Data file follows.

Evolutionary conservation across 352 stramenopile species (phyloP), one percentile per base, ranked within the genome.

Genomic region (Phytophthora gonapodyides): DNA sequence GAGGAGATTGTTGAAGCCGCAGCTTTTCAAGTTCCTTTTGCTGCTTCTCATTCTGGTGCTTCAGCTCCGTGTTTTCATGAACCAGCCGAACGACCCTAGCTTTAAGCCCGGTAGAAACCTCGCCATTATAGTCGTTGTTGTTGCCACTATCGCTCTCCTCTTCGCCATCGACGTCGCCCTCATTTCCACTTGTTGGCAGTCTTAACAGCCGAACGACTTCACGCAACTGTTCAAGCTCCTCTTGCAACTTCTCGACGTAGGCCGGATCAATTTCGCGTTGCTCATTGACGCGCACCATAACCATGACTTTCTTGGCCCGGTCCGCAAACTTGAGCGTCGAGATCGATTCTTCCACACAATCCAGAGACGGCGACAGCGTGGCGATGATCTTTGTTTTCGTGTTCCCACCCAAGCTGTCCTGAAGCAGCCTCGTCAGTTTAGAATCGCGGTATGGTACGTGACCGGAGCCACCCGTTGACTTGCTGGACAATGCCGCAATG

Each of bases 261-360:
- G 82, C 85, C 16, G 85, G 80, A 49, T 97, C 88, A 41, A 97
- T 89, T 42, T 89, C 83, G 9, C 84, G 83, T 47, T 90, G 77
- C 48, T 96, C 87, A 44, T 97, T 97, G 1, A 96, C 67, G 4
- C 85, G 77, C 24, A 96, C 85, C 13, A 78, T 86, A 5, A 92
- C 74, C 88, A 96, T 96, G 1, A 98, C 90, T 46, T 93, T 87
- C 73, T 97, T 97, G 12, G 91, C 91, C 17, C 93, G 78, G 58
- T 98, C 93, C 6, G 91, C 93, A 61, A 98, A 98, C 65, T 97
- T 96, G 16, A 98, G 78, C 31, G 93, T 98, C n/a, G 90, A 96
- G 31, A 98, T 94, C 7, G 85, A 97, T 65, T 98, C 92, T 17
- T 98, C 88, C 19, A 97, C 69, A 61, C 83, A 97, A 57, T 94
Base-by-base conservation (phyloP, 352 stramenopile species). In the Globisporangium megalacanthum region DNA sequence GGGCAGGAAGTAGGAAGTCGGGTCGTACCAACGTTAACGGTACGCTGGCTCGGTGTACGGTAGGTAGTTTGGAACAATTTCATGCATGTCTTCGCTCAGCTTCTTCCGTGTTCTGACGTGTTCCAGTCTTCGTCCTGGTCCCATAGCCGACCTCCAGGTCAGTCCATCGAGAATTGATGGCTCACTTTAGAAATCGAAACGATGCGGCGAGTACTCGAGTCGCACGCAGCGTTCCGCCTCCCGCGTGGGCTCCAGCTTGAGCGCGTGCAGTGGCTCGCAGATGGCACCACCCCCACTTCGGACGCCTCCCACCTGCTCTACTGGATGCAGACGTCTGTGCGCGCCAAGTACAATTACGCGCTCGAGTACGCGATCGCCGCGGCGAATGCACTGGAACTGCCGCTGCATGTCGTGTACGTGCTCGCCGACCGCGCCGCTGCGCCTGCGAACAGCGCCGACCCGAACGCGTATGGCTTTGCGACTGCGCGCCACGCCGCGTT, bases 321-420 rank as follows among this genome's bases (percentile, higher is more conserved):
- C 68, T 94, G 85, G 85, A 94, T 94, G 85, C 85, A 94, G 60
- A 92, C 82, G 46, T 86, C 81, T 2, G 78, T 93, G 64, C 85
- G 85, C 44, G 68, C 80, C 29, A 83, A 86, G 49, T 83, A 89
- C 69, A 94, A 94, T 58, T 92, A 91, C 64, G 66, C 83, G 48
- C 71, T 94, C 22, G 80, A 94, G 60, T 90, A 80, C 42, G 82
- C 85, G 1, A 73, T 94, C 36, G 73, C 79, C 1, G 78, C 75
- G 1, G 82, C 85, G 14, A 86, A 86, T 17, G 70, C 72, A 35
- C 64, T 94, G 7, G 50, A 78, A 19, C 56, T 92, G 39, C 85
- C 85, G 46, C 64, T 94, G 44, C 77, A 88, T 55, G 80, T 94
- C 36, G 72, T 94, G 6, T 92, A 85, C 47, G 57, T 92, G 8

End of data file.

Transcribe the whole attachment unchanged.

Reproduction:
Evolutionary conservation across 352 stramenopile species (phyloP), one percentile per base, ranked within the genome.

Genomic region (Phytophthora gonapodyides): DNA sequence GAGGAGATTGTTGAAGCCGCAGCTTTTCAAGTTCCTTTTGCTGCTTCTCATTCTGGTGCTTCAGCTCCGTGTTTTCATGAACCAGCCGAACGACCCTAGCTTTAAGCCCGGTAGAAACCTCGCCATTATAGTCGTTGTTGTTGCCACTATCGCTCTCCTCTTCGCCATCGACGTCGCCCTCATTTCCACTTGTTGGCAGTCTTAACAGCCGAACGACTTCACGCAACTGTTCAAGCTCCTCTTGCAACTTCTCGACGTAGGCCGGATCAATTTCGCGTTGCTCATTGACGCGCACCATAACCATGACTTTCTTGGCCCGGTCCGCAAACTTGAGCGTCGAGATCGATTCTTCCACACAATCCAGAGACGGCGACAGCGTGGCGATGATCTTTGTTTTCGTGTTCCCACCCAAGCTGTCCTGAAGCAGCCTCGTCAGTTTAGAATCGCGGTATGGTACGTGACCGGAGCCACCCGTTGACTTGCTGGACAATGCCGCAATG

Each of bases 261-360:
- G 82, C 85, C 16, G 85, G 80, A 49, T 97, C 88, A 41, A 97
- T 89, T 42, T 89, C 83, G 9, C 84, G 83, T 47, T 90, G 77
- C 48, T 96, C 87, A 44, T 97, T 97, G 1, A 96, C 67, G 4
- C 85, G 77, C 24, A 96, C 85, C 13, A 78, T 86, A 5, A 92
- C 74, C 88, A 96, T 96, G 1, A 98, C 90, T 46, T 93, T 87
- C 73, T 97, T 97, G 12, G 91, C 91, C 17, C 93, G 78, G 58
- T 98, C 93, C 6, G 91, C 93, A 61, A 98, A 98, C 65, T 97
- T 96, G 16, A 98, G 78, C 31, G 93, T 98, C n/a, G 90, A 96
- G 31, A 98, T 94, C 7, G 85, A 97, T 65, T 98, C 92, T 17
- T 98, C 88, C 19, A 97, C 69, A 61, C 83, A 97, A 57, T 94
Base-by-base conservation (phyloP, 352 stramenopile species). In the Globisporangium megalacanthum region DNA sequence GGGCAGGAAGTAGGAAGTCGGGTCGTACCAACGTTAACGGTACGCTGGCTCGGTGTACGGTAGGTAGTTTGGAACAATTTCATGCATGTCTTCGCTCAGCTTCTTCCGTGTTCTGACGTGTTCCAGTCTTCGTCCTGGTCCCATAGCCGACCTCCAGGTCAGTCCATCGAGAATTGATGGCTCACTTTAGAAATCGAAACGATGCGGCGAGTACTCGAGTCGCACGCAGCGTTCCGCCTCCCGCGTGGGCTCCAGCTTGAGCGCGTGCAGTGGCTCGCAGATGGCACCACCCCCACTTCGGACGCCTCCCACCTGCTCTACTGGATGCAGACGTCTGTGCGCGCCAAGTACAATTACGCGCTCGAGTACGCGATCGCCGCGGCGAATGCACTGGAACTGCCGCTGCATGTCGTGTACGTGCTCGCCGACCGCGCCGCTGCGCCTGCGAACAGCGCCGACCCGAACGCGTATGGCTTTGCGACTGCGCGCCACGCCGCGTT, bases 321-420 rank as follows among this genome's bases (percentile, higher is more conserved):
- C 68, T 94, G 85, G 85, A 94, T 94, G 85, C 85, A 94, G 60
- A 92, C 82, G 46, T 86, C 81, T 2, G 78, T 93, G 64, C 85
- G 85, C 44, G 68, C 80, C 29, A 83, A 86, G 49, T 83, A 89
- C 69, A 94, A 94, T 58, T 92, A 91, C 64, G 66, C 83, G 48
- C 71, T 94, C 22, G 80, A 94, G 60, T 90, A 80, C 42, G 82
- C 85, G 1, A 73, T 94, C 36, G 73, C 79, C 1, G 78, C 75
- G 1, G 82, C 85, G 14, A 86, A 86, T 17, G 70, C 72, A 35
- C 64, T 94, G 7, G 50, A 78, A 19, C 56, T 92, G 39, C 85
- C 85, G 46, C 64, T 94, G 44, C 77, A 88, T 55, G 80, T 94
- C 36, G 72, T 94, G 6, T 92, A 85, C 47, G 57, T 92, G 8